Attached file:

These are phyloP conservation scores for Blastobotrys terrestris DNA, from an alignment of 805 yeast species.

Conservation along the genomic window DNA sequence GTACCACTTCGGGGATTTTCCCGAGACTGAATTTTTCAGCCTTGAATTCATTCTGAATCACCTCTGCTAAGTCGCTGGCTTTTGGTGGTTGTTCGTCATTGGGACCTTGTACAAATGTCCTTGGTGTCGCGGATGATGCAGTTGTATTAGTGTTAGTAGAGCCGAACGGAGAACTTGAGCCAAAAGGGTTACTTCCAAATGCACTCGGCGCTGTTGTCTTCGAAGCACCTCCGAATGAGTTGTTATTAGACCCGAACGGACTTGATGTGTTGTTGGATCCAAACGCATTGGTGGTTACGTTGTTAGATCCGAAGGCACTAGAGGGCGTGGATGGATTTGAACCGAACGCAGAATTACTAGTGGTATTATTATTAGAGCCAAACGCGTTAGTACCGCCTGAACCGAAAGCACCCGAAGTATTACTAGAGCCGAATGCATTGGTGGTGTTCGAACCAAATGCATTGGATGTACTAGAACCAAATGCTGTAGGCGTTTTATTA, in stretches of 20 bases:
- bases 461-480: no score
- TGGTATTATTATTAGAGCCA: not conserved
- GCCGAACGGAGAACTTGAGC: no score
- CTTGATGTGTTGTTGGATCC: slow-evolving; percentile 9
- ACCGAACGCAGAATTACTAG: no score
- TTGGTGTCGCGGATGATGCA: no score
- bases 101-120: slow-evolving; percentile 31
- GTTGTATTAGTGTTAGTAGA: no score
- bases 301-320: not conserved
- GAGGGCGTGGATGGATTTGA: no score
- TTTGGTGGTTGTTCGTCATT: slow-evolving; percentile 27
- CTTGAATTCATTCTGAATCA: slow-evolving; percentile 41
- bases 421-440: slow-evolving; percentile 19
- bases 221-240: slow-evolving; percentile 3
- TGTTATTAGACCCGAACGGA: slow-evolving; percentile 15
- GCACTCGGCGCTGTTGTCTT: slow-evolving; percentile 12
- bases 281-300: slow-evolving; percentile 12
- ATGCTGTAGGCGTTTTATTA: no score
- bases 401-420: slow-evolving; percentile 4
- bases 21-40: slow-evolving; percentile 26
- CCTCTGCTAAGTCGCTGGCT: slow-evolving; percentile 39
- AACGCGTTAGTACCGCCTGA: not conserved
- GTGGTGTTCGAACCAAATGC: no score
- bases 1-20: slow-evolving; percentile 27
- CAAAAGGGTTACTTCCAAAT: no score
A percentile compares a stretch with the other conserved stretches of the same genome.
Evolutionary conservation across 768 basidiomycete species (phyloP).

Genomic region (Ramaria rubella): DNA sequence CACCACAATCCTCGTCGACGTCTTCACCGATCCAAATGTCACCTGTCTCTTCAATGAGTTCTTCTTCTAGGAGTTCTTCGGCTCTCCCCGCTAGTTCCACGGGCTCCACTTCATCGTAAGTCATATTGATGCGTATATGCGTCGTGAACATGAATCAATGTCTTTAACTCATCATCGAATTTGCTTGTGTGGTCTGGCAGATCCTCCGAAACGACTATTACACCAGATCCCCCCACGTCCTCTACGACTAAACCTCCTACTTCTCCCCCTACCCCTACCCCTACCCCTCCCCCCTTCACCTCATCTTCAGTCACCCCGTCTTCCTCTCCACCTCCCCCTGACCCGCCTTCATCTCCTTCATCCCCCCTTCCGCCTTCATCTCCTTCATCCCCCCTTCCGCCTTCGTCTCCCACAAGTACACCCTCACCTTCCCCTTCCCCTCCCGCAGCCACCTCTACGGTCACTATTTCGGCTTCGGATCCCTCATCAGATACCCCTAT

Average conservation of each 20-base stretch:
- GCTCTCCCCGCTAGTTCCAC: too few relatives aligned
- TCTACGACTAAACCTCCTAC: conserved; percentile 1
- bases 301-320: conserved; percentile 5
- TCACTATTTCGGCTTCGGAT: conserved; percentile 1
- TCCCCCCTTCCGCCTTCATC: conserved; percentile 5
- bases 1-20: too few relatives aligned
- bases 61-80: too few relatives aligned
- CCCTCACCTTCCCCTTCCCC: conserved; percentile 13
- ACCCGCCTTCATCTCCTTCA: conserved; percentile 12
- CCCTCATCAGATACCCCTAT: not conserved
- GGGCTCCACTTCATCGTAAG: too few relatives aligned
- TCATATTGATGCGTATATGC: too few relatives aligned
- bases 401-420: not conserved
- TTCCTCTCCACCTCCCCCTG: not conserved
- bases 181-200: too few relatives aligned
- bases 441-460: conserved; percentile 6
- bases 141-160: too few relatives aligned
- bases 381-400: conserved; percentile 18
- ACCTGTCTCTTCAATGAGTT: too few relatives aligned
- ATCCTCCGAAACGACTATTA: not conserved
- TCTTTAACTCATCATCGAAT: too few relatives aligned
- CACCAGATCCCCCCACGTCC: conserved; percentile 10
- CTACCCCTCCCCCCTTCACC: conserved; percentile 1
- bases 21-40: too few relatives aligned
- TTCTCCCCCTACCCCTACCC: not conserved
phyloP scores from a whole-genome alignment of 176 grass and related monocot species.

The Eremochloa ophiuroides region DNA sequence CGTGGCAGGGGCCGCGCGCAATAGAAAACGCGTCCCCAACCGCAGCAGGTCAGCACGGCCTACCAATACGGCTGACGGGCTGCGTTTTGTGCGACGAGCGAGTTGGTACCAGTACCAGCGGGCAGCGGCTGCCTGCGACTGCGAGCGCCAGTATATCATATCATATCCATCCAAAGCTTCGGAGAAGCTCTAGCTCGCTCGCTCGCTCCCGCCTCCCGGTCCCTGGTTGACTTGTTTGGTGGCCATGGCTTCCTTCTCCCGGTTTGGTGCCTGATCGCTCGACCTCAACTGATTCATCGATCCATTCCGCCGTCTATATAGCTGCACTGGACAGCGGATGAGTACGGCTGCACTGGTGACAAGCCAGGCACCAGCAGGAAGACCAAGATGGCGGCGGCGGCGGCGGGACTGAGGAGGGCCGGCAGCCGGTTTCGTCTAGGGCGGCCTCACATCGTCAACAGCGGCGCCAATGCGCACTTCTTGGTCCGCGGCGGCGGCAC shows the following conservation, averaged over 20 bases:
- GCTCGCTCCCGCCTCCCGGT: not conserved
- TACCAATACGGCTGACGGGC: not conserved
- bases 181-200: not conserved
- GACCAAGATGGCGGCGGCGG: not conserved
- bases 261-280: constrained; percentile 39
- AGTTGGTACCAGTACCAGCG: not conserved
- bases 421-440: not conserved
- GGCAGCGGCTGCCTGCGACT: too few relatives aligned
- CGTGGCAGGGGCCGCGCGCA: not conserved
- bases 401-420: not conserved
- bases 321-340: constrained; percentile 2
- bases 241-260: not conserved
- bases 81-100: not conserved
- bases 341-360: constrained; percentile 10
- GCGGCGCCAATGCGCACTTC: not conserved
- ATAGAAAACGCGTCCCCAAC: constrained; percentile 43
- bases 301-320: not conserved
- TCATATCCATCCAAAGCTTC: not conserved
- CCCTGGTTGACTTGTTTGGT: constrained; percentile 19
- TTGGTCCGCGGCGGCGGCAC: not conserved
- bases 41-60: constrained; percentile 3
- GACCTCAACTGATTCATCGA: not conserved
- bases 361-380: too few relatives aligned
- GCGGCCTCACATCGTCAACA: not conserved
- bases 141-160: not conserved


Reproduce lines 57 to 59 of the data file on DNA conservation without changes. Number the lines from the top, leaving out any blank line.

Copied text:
phyloP scores from a whole-genome alignment of 176 grass and related monocot species.

The Eremochloa ophiuroides region DNA sequence CGTGGCAGGGGCCGCGCGCAATAGAAAACGCGTCCCCAACCGCAGCAGGTCAGCACGGCCTACCAATACGGCTGACGGGCTGCGTTTTGTGCGACGAGCGAGTTGGTACCAGTACCAGCGGGCAGCGGCTGCCTGCGACTGCGAGCGCCAGTATATCATATCATATCCATCCAAAGCTTCGGAGAAGCTCTAGCTCGCTCGCTCGCTCCCGCCTCCCGGTCCCTGGTTGACTTGTTTGGTGGCCATGGCTTCCTTCTCCCGGTTTGGTGCCTGATCGCTCGACCTCAACTGATTCATCGATCCATTCCGCCGTCTATATAGCTGCACTGGACAGCGGATGAGTACGGCTGCACTGGTGACAAGCCAGGCACCAGCAGGAAGACCAAGATGGCGGCGGCGGCGGCGGGACTGAGGAGGGCCGGCAGCCGGTTTCGTCTAGGGCGGCCTCACATCGTCAACAGCGGCGCCAATGCGCACTTCTTGGTCCGCGGCGGCGGCAC shows the following conservation, averaged over 20 bases:
- GCTCGCTCCCGCCTCCCGGT: not conserved